# Modelling a function for a fourier series

when modelling a function for a fourier series, what determines which function i select from the forcing function for an and bn?
eg
in the following would 1-t^2 be used in the an or bn formula?
http://users.on.net/~rohanlal/fourier2.jpg [Broken]

Last edited by a moderator:

## Answers and Replies

you would have to use both parts of f(t) when finding an and bn. all you need to do is break up the integrals that determine an and bn to the appropriate domains for each part of your function.

but how do i determine which part of f(x) goes in the an and which in the bn formula?

As Easty says, you have to use both the definitions of f(t) for both an and bn.
Meaning, an will be sum of two integrals :
-One going from -ve infinity to 0 and using the first definition of f(t)=1-t2.
-Second going from 0 to infinity, using the second definition of f(t)=1.

Likewise for bn.

Goodluck!

Cyosis
Homework Helper
The general expression for a Fourier series of a 2pi-periodic function is given by.

$$f(x)=a_0+\sum_{n=1}^\infty (a_n \cos nx+b_n \sin nx)$$

So in general you will need to always calculate both a_n and b_n, however seeing as we integrate over a symmetric interval to determine the coefficients and we know that if we integrate an odd function over a symmetric interval we get 0. Therefore if f(t) is even f(t)sin(nt) is odd and b_n will be zero. Similarly if f(t) is odd f(t)cos(nt) will be odd and a_n will be zero. Your function is neither even nor odd.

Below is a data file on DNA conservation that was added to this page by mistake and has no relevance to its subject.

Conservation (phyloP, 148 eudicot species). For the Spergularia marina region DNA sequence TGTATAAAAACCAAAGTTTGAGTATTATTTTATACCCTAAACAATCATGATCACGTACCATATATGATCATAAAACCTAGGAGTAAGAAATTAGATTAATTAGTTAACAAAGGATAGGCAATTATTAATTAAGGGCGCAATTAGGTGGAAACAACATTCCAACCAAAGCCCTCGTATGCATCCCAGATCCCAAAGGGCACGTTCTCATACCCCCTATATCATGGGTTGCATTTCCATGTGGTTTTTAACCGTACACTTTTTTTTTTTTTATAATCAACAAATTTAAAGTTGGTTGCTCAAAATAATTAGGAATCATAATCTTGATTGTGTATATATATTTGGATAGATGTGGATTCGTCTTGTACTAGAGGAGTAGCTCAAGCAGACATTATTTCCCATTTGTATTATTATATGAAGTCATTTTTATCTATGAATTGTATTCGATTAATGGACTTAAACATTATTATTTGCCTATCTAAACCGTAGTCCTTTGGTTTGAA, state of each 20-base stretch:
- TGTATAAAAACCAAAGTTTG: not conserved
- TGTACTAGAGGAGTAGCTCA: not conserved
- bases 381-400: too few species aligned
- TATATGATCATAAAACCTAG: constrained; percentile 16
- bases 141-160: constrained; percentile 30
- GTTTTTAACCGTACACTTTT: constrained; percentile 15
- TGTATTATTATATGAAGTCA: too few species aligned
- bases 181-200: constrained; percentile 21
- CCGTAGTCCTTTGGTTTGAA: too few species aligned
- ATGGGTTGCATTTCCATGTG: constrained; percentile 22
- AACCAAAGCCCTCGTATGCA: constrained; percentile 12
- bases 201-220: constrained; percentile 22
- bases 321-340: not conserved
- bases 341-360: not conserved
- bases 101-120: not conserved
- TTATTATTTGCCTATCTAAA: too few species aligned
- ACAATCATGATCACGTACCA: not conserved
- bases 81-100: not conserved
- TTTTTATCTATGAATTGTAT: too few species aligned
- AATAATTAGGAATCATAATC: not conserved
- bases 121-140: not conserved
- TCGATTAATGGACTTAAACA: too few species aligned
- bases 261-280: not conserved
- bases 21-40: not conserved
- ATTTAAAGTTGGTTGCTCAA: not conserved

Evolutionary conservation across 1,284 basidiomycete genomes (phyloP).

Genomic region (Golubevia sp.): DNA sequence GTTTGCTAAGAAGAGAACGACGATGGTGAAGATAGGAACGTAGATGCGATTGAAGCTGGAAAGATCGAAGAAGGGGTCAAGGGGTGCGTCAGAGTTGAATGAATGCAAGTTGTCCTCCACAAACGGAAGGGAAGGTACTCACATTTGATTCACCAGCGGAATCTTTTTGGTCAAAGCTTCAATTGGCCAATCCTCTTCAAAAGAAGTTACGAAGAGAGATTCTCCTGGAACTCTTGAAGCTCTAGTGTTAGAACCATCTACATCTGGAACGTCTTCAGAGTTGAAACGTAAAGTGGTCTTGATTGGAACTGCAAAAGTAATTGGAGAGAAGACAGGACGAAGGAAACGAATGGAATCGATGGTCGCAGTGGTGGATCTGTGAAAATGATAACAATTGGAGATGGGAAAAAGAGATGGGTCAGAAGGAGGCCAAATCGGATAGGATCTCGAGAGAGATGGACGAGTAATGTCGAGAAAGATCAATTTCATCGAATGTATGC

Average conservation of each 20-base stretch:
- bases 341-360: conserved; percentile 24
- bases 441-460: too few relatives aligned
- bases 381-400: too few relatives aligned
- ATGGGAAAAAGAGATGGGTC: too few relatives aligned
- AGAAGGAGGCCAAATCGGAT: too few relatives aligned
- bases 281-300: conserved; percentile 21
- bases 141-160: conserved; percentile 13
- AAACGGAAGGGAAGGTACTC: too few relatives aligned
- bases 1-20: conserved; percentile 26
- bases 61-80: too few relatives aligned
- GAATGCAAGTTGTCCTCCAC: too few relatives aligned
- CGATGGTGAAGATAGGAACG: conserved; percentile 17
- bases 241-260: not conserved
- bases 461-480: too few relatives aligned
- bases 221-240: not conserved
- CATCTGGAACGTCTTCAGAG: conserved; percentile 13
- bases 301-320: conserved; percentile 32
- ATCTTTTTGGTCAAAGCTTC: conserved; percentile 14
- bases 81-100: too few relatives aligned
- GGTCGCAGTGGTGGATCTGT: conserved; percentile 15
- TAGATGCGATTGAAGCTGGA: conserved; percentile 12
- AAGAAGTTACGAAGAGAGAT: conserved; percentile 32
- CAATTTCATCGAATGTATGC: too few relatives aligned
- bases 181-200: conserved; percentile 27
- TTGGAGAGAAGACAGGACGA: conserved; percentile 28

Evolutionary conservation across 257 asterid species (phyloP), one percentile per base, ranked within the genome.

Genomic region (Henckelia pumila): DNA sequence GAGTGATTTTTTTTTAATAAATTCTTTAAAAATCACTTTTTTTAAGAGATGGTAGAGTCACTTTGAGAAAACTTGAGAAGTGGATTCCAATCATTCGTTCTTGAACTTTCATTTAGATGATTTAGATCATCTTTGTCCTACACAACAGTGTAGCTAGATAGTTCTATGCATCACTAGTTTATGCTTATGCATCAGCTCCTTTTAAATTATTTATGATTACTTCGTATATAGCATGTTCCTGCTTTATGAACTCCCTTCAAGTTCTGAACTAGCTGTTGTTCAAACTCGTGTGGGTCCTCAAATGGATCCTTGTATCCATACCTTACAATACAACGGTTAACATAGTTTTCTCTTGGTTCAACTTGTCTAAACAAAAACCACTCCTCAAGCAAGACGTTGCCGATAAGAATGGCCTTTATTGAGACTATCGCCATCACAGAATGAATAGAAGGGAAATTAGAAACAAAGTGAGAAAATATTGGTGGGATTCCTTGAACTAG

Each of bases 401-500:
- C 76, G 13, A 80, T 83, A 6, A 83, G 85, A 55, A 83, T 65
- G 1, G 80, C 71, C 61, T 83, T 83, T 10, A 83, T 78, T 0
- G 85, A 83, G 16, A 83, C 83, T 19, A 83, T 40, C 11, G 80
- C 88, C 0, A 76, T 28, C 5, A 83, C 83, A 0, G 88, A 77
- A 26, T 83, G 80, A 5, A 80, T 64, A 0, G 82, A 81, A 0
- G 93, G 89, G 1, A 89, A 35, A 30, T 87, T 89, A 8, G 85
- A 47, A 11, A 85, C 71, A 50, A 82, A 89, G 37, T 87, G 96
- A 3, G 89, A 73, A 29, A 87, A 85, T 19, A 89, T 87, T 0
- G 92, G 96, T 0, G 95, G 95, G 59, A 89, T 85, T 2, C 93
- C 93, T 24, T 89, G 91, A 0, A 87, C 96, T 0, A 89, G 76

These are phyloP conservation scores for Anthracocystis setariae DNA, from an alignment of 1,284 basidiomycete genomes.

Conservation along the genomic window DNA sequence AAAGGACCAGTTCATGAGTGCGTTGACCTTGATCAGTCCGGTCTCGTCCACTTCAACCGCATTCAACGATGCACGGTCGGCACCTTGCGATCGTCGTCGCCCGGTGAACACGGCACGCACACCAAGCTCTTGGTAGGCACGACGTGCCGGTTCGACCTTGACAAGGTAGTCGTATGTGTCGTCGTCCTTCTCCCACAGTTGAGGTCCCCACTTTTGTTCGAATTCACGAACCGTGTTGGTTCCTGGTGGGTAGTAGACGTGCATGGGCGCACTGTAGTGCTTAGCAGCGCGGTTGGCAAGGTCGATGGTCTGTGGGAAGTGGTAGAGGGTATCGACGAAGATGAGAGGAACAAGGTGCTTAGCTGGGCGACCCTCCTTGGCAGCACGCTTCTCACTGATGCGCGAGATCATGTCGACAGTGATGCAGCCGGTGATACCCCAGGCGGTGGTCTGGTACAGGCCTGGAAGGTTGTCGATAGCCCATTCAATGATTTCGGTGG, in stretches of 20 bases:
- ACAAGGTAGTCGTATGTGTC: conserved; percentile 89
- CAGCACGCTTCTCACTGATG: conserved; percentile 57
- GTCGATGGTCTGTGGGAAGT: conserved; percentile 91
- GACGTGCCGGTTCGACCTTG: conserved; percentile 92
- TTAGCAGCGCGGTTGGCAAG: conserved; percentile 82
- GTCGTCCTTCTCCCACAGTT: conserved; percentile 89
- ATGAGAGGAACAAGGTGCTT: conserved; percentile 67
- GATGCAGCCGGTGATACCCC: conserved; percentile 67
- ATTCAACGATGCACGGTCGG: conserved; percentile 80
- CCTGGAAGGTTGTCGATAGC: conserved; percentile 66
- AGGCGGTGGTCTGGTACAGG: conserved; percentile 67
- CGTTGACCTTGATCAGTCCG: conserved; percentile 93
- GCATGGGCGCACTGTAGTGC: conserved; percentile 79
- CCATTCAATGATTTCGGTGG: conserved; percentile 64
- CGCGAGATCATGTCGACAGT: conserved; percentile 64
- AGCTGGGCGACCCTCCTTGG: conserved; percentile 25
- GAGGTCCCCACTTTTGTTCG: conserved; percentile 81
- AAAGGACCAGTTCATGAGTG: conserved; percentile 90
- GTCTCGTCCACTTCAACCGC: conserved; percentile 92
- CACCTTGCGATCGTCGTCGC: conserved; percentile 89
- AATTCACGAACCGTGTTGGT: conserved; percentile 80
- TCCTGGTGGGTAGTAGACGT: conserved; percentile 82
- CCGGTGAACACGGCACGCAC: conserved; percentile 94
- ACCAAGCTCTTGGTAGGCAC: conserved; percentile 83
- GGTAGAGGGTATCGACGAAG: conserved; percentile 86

if an or bn are zero due to the function being even or odd then that means you dont use both parts of f(t) in the formula. How do i determine what part of f(t) i should use?

jbunniii
Science Advisor
Homework Helper
Gold Member
if an or bn are zero due to the function being even or odd then that means you dont use both parts of f(t) in the formula. How do i determine what part of f(t) i should use?

Your f(t) is neither even nor odd. Therefore you must use both parts, as others have already told you.

Why don't you start by trying to write down a formula for $$a_n$$. It will be a sum of two integrals, one for each part of f(t). If you get stuck, then show us what you are trying, and we'll let you know if something is wrong and/or suggest a next step.

i understand that is the case for this problem but what about problems that have odd or even functions?

Cyosis
Homework Helper
Your question is answered in post #5. If that's not what you meant then please try to be more detailed.